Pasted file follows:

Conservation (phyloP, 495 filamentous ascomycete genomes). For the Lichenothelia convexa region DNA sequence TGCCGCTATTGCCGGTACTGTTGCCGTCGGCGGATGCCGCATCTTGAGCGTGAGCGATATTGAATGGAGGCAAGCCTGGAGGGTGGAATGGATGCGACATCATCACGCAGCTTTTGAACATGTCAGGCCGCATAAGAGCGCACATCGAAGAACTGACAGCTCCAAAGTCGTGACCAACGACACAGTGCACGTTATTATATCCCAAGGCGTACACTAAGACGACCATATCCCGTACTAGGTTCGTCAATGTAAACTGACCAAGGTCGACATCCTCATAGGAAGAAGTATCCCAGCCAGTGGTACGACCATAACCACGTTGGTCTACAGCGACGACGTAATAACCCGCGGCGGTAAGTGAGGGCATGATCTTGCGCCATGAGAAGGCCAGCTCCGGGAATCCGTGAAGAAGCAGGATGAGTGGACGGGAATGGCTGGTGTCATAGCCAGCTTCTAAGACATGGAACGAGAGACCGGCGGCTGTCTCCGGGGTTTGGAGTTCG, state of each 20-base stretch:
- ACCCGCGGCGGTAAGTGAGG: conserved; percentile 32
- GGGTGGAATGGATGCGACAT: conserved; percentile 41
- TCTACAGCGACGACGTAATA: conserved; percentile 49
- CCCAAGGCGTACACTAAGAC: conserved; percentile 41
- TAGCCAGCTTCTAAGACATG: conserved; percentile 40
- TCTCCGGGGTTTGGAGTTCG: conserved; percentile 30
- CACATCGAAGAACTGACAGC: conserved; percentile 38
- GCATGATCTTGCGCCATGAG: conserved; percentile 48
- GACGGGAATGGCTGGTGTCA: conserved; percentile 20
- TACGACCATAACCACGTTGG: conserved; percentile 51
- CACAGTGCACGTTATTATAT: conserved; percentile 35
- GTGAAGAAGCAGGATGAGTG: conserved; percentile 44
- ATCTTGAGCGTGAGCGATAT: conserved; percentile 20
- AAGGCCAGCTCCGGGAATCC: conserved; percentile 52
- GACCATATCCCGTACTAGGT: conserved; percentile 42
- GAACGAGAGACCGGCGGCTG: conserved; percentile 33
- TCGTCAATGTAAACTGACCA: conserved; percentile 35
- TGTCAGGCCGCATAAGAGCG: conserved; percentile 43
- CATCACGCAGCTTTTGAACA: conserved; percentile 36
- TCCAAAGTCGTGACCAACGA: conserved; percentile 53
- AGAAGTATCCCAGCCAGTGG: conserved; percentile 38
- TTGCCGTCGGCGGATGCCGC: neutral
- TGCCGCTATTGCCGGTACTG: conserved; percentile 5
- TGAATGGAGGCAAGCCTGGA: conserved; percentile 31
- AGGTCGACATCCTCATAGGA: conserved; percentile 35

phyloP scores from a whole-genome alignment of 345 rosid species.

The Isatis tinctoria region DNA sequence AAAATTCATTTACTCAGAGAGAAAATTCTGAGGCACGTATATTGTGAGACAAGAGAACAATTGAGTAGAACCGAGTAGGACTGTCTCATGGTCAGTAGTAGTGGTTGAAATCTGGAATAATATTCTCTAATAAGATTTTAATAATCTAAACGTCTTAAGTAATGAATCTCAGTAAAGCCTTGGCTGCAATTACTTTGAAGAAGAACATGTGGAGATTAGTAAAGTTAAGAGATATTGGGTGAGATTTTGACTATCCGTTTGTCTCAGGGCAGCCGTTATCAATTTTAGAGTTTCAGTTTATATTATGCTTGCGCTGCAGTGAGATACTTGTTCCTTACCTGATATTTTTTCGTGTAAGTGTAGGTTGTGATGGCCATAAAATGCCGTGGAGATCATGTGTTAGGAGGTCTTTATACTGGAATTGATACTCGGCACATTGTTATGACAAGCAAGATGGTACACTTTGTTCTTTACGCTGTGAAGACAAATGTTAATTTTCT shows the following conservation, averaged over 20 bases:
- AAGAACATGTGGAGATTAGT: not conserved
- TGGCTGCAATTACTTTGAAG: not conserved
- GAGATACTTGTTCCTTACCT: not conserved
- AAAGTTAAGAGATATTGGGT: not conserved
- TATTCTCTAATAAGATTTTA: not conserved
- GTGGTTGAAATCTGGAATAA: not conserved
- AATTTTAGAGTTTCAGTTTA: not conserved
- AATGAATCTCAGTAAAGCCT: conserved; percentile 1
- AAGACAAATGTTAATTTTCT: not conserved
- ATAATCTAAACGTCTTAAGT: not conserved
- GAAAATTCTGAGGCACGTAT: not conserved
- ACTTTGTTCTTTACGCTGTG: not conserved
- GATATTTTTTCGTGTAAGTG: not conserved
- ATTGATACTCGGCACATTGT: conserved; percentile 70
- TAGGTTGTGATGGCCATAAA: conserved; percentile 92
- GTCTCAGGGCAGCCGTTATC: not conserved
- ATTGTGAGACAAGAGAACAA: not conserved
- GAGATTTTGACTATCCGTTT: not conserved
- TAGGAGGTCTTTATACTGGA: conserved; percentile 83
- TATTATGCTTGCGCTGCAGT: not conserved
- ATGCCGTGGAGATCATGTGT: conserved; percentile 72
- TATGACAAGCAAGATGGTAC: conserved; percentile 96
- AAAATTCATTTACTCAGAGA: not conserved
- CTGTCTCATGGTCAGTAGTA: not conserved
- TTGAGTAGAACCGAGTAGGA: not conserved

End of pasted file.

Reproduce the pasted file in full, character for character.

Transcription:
Conservation (phyloP, 495 filamentous ascomycete genomes). For the Lichenothelia convexa region DNA sequence TGCCGCTATTGCCGGTACTGTTGCCGTCGGCGGATGCCGCATCTTGAGCGTGAGCGATATTGAATGGAGGCAAGCCTGGAGGGTGGAATGGATGCGACATCATCACGCAGCTTTTGAACATGTCAGGCCGCATAAGAGCGCACATCGAAGAACTGACAGCTCCAAAGTCGTGACCAACGACACAGTGCACGTTATTATATCCCAAGGCGTACACTAAGACGACCATATCCCGTACTAGGTTCGTCAATGTAAACTGACCAAGGTCGACATCCTCATAGGAAGAAGTATCCCAGCCAGTGGTACGACCATAACCACGTTGGTCTACAGCGACGACGTAATAACCCGCGGCGGTAAGTGAGGGCATGATCTTGCGCCATGAGAAGGCCAGCTCCGGGAATCCGTGAAGAAGCAGGATGAGTGGACGGGAATGGCTGGTGTCATAGCCAGCTTCTAAGACATGGAACGAGAGACCGGCGGCTGTCTCCGGGGTTTGGAGTTCG, state of each 20-base stretch:
- ACCCGCGGCGGTAAGTGAGG: conserved; percentile 32
- GGGTGGAATGGATGCGACAT: conserved; percentile 41
- TCTACAGCGACGACGTAATA: conserved; percentile 49
- CCCAAGGCGTACACTAAGAC: conserved; percentile 41
- TAGCCAGCTTCTAAGACATG: conserved; percentile 40
- TCTCCGGGGTTTGGAGTTCG: conserved; percentile 30
- CACATCGAAGAACTGACAGC: conserved; percentile 38
- GCATGATCTTGCGCCATGAG: conserved; percentile 48
- GACGGGAATGGCTGGTGTCA: conserved; percentile 20
- TACGACCATAACCACGTTGG: conserved; percentile 51
- CACAGTGCACGTTATTATAT: conserved; percentile 35
- GTGAAGAAGCAGGATGAGTG: conserved; percentile 44
- ATCTTGAGCGTGAGCGATAT: conserved; percentile 20
- AAGGCCAGCTCCGGGAATCC: conserved; percentile 52
- GACCATATCCCGTACTAGGT: conserved; percentile 42
- GAACGAGAGACCGGCGGCTG: conserved; percentile 33
- TCGTCAATGTAAACTGACCA: conserved; percentile 35
- TGTCAGGCCGCATAAGAGCG: conserved; percentile 43
- CATCACGCAGCTTTTGAACA: conserved; percentile 36
- TCCAAAGTCGTGACCAACGA: conserved; percentile 53
- AGAAGTATCCCAGCCAGTGG: conserved; percentile 38
- TTGCCGTCGGCGGATGCCGC: neutral
- TGCCGCTATTGCCGGTACTG: conserved; percentile 5
- TGAATGGAGGCAAGCCTGGA: conserved; percentile 31
- AGGTCGACATCCTCATAGGA: conserved; percentile 35

phyloP scores from a whole-genome alignment of 345 rosid species.

The Isatis tinctoria region DNA sequence AAAATTCATTTACTCAGAGAGAAAATTCTGAGGCACGTATATTGTGAGACAAGAGAACAATTGAGTAGAACCGAGTAGGACTGTCTCATGGTCAGTAGTAGTGGTTGAAATCTGGAATAATATTCTCTAATAAGATTTTAATAATCTAAACGTCTTAAGTAATGAATCTCAGTAAAGCCTTGGCTGCAATTACTTTGAAGAAGAACATGTGGAGATTAGTAAAGTTAAGAGATATTGGGTGAGATTTTGACTATCCGTTTGTCTCAGGGCAGCCGTTATCAATTTTAGAGTTTCAGTTTATATTATGCTTGCGCTGCAGTGAGATACTTGTTCCTTACCTGATATTTTTTCGTGTAAGTGTAGGTTGTGATGGCCATAAAATGCCGTGGAGATCATGTGTTAGGAGGTCTTTATACTGGAATTGATACTCGGCACATTGTTATGACAAGCAAGATGGTACACTTTGTTCTTTACGCTGTGAAGACAAATGTTAATTTTCT shows the following conservation, averaged over 20 bases:
- AAGAACATGTGGAGATTAGT: not conserved
- TGGCTGCAATTACTTTGAAG: not conserved
- GAGATACTTGTTCCTTACCT: not conserved
- AAAGTTAAGAGATATTGGGT: not conserved
- TATTCTCTAATAAGATTTTA: not conserved
- GTGGTTGAAATCTGGAATAA: not conserved
- AATTTTAGAGTTTCAGTTTA: not conserved
- AATGAATCTCAGTAAAGCCT: conserved; percentile 1
- AAGACAAATGTTAATTTTCT: not conserved
- ATAATCTAAACGTCTTAAGT: not conserved
- GAAAATTCTGAGGCACGTAT: not conserved
- ACTTTGTTCTTTACGCTGTG: not conserved
- GATATTTTTTCGTGTAAGTG: not conserved
- ATTGATACTCGGCACATTGT: conserved; percentile 70
- TAGGTTGTGATGGCCATAAA: conserved; percentile 92
- GTCTCAGGGCAGCCGTTATC: not conserved
- ATTGTGAGACAAGAGAACAA: not conserved
- GAGATTTTGACTATCCGTTT: not conserved
- TAGGAGGTCTTTATACTGGA: conserved; percentile 83
- TATTATGCTTGCGCTGCAGT: not conserved
- ATGCCGTGGAGATCATGTGT: conserved; percentile 72
- TATGACAAGCAAGATGGTAC: conserved; percentile 96
- AAAATTCATTTACTCAGAGA: not conserved
- CTGTCTCATGGTCAGTAGTA: not conserved
- TTGAGTAGAACCGAGTAGGA: not conserved